Finally, you can go to a bank website from a browser. Just use URLs the bank gave you in advance. Never follow a link from an email or text message.

How Is This Possible?

The message was convincing only because it used the name of my bank. The 800 number I called also identified itself using the name of my bank. Since it came as a text message, they apparently had my bank and my phone number.

Where would that information have been available? I can't be sure. Late in 2013, I made a credit card purchase at Target, which days later discovered and closed a data breach. I replaced the card after that, but not the bank.


My experience with this has led to one simple rule: if you get a message that suggests a problem may exist, find a way to check it out without using numbers or links the measage provided. Beyond that, have multiple ways you can reach a bank quickly if an alarm is raised.

Sent from my IPhone

Sunday, May 17, 2015

You Can't Be Too Careful

Safely using credit cards is an ongoing battle with all sorts of thieves, hackers, and con artists. I think of myself as reasonably alert and knowledgeable about these things, but I was recently lured in by something I hadn’t seen. Here’s what happened, what I did wrong, and what I did right.

What Happened

Late Saturday night I received a text message:

BankName Mobile Banking Alerts: Your Card has been Locked. Please call 800.###.####.

The message identified itself as coming from a local (to me) phone number and the message had my bank name. I had been on the road and used the card in a couple atypical locations, so this seemed plausible. I called the number on the message.

The automated voice mail identified my bank and said it was for activation. It asked me to enter my card number. Then it asked for the expiration date. Then it asked for my 4 digit ATM PIN. That's when my radar bleeped a warning. 

I don't use the card this way and don't know the PIN. Also, I couldn't imagine why the bank would ask for it. Several seconds later, it asked again, then again, until the call ended.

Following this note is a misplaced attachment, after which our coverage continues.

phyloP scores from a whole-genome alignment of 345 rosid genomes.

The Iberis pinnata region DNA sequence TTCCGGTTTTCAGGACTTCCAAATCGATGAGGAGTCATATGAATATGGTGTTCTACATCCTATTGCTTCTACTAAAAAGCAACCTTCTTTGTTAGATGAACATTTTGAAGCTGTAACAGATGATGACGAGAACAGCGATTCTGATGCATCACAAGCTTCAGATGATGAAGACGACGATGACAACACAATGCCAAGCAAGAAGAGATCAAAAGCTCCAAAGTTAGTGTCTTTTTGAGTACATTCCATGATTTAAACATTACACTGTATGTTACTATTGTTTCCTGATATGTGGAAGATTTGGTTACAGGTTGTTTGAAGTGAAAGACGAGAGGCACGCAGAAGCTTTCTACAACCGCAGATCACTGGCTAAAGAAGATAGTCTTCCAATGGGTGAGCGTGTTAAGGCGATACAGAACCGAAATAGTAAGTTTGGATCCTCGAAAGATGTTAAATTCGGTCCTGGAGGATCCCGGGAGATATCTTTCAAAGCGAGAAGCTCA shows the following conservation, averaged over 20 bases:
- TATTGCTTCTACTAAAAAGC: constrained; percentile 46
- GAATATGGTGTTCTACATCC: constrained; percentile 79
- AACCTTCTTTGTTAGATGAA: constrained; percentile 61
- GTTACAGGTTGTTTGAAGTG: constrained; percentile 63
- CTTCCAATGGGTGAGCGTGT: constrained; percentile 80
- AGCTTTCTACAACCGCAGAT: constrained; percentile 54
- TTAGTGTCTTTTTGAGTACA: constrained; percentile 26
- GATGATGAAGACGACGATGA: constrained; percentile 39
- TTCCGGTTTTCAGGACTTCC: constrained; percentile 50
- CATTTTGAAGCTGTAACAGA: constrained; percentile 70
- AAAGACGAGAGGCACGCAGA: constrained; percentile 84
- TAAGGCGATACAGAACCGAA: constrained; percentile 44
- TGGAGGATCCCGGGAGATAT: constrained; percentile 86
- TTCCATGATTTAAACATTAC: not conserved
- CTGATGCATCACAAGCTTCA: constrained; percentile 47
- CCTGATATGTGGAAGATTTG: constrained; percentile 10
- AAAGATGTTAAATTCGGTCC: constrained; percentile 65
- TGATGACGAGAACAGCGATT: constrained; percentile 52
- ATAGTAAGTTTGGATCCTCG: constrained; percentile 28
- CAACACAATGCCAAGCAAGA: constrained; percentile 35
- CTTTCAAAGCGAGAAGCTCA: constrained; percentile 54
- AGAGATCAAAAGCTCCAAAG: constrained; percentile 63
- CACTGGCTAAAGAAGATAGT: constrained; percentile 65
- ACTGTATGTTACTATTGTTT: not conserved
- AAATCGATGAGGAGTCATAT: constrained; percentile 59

At this point, someone had my card number and the expiration date. With caller ID, they had my phone number and probably my name. They didn't get the PIN or the CVV code, so it wasn't a complete success from their perspective.

Then What?

My next step was to pull out the card and call the customer service number on it. The man I talked to took my name, identified me through preset questions, and asked why I had called. I told him the details, especially that the card number and PIN had been exposed. I gave him the text of the message, including the phone numbers. 

He verified my last few transactions as legitimate, closed the card number, and set up a replacement card with a new number. At his suggestion, I emailed the text message to the bank abuse email and quickly got the automated response.

Once I get the new card, I can review the card statement and move all the automated payments. This will be a bit of a hassle, but it is trivial compared to what could have happened.

The Tipoff

An 800 number isn’t trivial to set up and runs an expense for its owner. I wouldn’t expect it to be part of a scam, and still don’t. 

Because the text message claimed to come from my bank, I gave it more credibility than I should have. In hindsight, there were warning signs I missed. Look at the message again:

BankName Mobile Banking Alerts: Your Card has been Locked. Please call 800.###.####.

The message does not give even a partial credit card number. If it were real, I would expect to see the last four digits if only to identify the account in question. Also, why capitalize the words Card and Locked? 

Text messages are tricky because not much can be checked. For email, I set up an email account dedicated to the bank. If the message doesn't come to that email, it isn't real. This works for email, but I don't have an equivalent trap for text messages.

What Instead?

Credit cards typically put their customer service number right on the card. Put it somewhere safe in case the card gets lost. When using the Internet, type in a bank URL you know and login directly. Don't call numbers sent via messages or follow links. 

The basic principles are:

Contact the bank through established channels, not through links or phone numbers you are given.

Strictly limit the way the bank can reach you.